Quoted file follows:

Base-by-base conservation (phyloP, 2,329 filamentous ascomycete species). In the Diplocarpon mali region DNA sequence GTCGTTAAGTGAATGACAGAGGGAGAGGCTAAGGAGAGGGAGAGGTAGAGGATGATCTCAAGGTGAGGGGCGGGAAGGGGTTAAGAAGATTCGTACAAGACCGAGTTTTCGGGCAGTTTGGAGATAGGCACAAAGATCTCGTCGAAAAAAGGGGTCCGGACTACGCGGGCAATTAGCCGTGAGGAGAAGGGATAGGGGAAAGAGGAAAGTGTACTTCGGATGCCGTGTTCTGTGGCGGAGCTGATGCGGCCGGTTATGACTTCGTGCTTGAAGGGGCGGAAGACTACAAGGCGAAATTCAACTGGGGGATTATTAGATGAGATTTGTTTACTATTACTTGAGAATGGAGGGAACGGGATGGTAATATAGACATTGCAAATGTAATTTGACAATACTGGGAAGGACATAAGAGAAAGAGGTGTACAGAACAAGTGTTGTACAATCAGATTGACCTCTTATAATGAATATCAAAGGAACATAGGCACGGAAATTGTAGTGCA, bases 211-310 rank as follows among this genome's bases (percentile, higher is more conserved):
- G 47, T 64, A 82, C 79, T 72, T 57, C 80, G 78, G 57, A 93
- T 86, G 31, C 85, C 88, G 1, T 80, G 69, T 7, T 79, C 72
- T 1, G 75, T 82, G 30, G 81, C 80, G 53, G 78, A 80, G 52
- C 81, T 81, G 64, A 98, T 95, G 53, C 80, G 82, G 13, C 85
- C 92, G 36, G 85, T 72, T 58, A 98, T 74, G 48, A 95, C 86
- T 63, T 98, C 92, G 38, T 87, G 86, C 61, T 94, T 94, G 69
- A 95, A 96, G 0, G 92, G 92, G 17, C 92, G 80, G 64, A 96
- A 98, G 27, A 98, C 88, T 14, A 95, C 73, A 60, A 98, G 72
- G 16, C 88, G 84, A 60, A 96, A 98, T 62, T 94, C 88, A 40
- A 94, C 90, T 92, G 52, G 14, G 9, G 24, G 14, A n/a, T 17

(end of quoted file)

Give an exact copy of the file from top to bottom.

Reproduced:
Base-by-base conservation (phyloP, 2,329 filamentous ascomycete species). In the Diplocarpon mali region DNA sequence GTCGTTAAGTGAATGACAGAGGGAGAGGCTAAGGAGAGGGAGAGGTAGAGGATGATCTCAAGGTGAGGGGCGGGAAGGGGTTAAGAAGATTCGTACAAGACCGAGTTTTCGGGCAGTTTGGAGATAGGCACAAAGATCTCGTCGAAAAAAGGGGTCCGGACTACGCGGGCAATTAGCCGTGAGGAGAAGGGATAGGGGAAAGAGGAAAGTGTACTTCGGATGCCGTGTTCTGTGGCGGAGCTGATGCGGCCGGTTATGACTTCGTGCTTGAAGGGGCGGAAGACTACAAGGCGAAATTCAACTGGGGGATTATTAGATGAGATTTGTTTACTATTACTTGAGAATGGAGGGAACGGGATGGTAATATAGACATTGCAAATGTAATTTGACAATACTGGGAAGGACATAAGAGAAAGAGGTGTACAGAACAAGTGTTGTACAATCAGATTGACCTCTTATAATGAATATCAAAGGAACATAGGCACGGAAATTGTAGTGCA, bases 211-310 rank as follows among this genome's bases (percentile, higher is more conserved):
- G 47, T 64, A 82, C 79, T 72, T 57, C 80, G 78, G 57, A 93
- T 86, G 31, C 85, C 88, G 1, T 80, G 69, T 7, T 79, C 72
- T 1, G 75, T 82, G 30, G 81, C 80, G 53, G 78, A 80, G 52
- C 81, T 81, G 64, A 98, T 95, G 53, C 80, G 82, G 13, C 85
- C 92, G 36, G 85, T 72, T 58, A 98, T 74, G 48, A 95, C 86
- T 63, T 98, C 92, G 38, T 87, G 86, C 61, T 94, T 94, G 69
- A 95, A 96, G 0, G 92, G 92, G 17, C 92, G 80, G 64, A 96
- A 98, G 27, A 98, C 88, T 14, A 95, C 73, A 60, A 98, G 72
- G 16, C 88, G 84, A 60, A 96, A 98, T 62, T 94, C 88, A 40
- A 94, C 90, T 92, G 52, G 14, G 9, G 24, G 14, A n/a, T 17